California weighs extending eviction protections past June

California weighs extending eviction protections past June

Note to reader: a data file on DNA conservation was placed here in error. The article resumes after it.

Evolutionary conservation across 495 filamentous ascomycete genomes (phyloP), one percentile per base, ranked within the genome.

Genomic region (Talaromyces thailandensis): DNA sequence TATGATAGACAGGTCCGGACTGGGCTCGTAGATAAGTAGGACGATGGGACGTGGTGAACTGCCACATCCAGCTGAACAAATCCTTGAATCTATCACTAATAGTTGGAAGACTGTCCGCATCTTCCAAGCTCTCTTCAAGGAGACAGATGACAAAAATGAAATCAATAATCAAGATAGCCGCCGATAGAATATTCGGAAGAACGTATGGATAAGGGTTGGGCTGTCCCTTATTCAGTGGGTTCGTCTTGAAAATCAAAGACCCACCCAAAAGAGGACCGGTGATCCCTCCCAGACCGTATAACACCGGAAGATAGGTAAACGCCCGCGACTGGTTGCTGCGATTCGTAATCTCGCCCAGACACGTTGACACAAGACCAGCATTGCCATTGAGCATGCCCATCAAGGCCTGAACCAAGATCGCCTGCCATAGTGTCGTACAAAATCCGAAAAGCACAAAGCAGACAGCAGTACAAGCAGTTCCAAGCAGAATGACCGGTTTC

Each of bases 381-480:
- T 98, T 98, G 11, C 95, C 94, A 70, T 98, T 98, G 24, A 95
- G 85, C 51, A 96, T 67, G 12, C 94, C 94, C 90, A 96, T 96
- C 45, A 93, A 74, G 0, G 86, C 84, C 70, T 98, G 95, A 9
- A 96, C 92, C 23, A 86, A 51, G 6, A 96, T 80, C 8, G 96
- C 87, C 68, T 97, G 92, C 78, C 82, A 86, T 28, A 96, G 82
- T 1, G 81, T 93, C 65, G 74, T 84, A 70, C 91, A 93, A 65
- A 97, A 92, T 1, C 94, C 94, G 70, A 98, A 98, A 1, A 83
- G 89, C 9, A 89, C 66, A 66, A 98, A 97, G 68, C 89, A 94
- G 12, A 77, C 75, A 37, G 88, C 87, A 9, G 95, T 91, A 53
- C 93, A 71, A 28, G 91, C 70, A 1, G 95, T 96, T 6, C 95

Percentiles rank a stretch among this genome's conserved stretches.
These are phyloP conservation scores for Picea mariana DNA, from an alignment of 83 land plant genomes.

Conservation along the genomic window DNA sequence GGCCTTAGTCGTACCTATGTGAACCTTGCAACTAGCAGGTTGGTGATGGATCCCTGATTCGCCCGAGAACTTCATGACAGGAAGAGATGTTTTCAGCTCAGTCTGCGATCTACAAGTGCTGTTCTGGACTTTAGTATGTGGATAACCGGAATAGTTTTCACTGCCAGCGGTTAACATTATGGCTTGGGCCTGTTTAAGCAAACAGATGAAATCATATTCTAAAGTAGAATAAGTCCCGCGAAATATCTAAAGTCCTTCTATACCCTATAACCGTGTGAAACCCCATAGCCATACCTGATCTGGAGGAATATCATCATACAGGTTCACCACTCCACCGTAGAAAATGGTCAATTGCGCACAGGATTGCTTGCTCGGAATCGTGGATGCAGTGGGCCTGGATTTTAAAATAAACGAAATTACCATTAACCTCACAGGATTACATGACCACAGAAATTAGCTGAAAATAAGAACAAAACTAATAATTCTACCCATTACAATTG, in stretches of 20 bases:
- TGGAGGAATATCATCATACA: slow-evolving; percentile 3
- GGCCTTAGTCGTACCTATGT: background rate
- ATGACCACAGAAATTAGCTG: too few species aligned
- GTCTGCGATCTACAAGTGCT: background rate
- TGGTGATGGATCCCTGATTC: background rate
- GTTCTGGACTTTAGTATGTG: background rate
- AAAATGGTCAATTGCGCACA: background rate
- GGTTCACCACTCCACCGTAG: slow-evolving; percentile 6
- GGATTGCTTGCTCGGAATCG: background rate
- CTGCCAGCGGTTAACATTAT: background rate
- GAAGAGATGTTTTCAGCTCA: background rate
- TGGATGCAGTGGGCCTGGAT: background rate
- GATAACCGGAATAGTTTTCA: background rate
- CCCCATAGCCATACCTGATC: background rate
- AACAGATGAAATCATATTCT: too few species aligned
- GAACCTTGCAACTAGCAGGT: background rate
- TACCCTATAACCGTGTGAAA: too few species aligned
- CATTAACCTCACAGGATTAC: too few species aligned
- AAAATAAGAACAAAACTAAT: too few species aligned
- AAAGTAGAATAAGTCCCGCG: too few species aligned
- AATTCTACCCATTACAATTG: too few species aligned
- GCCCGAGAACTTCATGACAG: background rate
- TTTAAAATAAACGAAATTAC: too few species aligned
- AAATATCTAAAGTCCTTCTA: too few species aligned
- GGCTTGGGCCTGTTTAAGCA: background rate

SACRAMENTO, Calif. — Gov. Gavin Newsom says California will pay off all the past-due rent that accumulated in the nation’s most populated state because of the fallout from the coronavirus pandemic, a promise to make landlords whole while giving renters a clean slate.Left unsettled is whether California will continue to ban evictions for unpaid rent beyond June 30, a pandemic-related order that was meant to be temporary but is proving difficult to undo.Federal eviction protections also are set to expire on June 30. California had passed its own protections that applied to more people.Newsom and legislative leaders are meeting privately to decide what to do, part of the negotiations over the state’s roughly $260 billion operating budget. An extension of the eviction ban seems likely to give California more time to spend all the money to cover unpaid rent. But landlords and tenants’ rights groups are arguing over how long that extension should last.“The expectation for people to be up and at ’em and ready to pay rent on July 1 is wholeheartedly unfair,” said Kelli Lloyd, a 43-year-old single mother who says she has not worked consistently since the pandemic began in March 2020.Lloyd — a member of the advocacy group Alliance of Californians for Community Empowerment — is supposed to pay $1,924 a month for a two-bedroom, two-bathroom rent-controlled apartment in the Crenshaw district of south Los Angeles. But she says she’s $30,000 behind after not working for most of the last year to care for her two children as day care centers closed and schools halted in-person learning.That debt will likely be covered by the government. But Lloyd said she recently lost a job at a real estate brokerage and hasn’t found another one yet. She’s worried she could be evicted if the protections expire.“Simply because the state has opened back up doesn’t mean people have access to their jobs,” she said.Meanwhile, in the wine country area of Sonoma County, property manager Keith Becker says 14 tenants are more than $100,000 behind in rent payments. It’s put financial pressure on the owners, who Becker says have “resigned themselves to it.”But they have grown weary of the seemingly endless protections, which he noted were aimed at addressing a public health emergency and not meant to be permanent.“We should do our best to get back to the starting point where we were in December of 2019. Anything other than that is taking advantage of a crisis,” he said.California has $5.2 billion to pay off people’s rent, money from multiple aid packages approved by Congress. That appears to be more than enough to cover all of the unpaid rent in the state, according to Jason Elliott, senior counselor to Newsom on housing and homelessness.But the state has been slow to distribute that money, and it’s unlikely it can spend it all by June 30. A report from the California Department Housing and Community Development showed that of the $490 million in requests for rental assistance through May 31, just $32 million has been paid. That doesn’t include the 12 cities and 10 counties that run their own rental assistance programs.“It’s challenging to set up a new, big program overnight,” said Assemblyman David Chiu, a Democrat from San Francisco and chair of the Assembly Housing and Community Development Committee. “It has been challenging to educate millions of struggling tenants and landlords on what the law is.”Landlords point to the state’s rapid economic recovery as a reason not to extend the eviction moratorium much longer. California has added 495,000 new jobs since February. In April alone, California accounted for 38% of all new jobs in the U.S. This week, Newsom lifted all restrictions on businesses, heralding it as the state’s grand reopening.“We’re getting back to normal,” Carlton said. “It’s time to go back to work. It’s time to pay the rent.”While employment among middle- and high-wage jobs has exceeded pre-pandemic levels, employment rates for people earning less than $27,000 a year are down more than 38% since January 2020, according to Opportunity Insights, an economic tracker based at Harvard University.“The stock market may be fine, we may be technically reopened, but people in low-wage jobs — which are disproportionately people of color — are not back yet,” said Madeline Howard, senior attorney for the Western Center on Law and Poverty.Some housing advocates are asking the state to keep the eviction ban in place until the unemployment rate among low-wage workers has dropped to pre-pandemic levels. It’s similar to how state officials would impose restrictions on businesses in counties where COVID-19 infection rates were higher while those with lower infection rates could reopen more quickly.Advocates say they were encouraged when Newsom told Univision earlier this month that he “definitively” wants to extend the eviction protections beyond June 30.“We’re cautiously optimistic,” said Francisco Duenas, executive director of Housing Now California. “We definitely need these protections as part of our recovery.”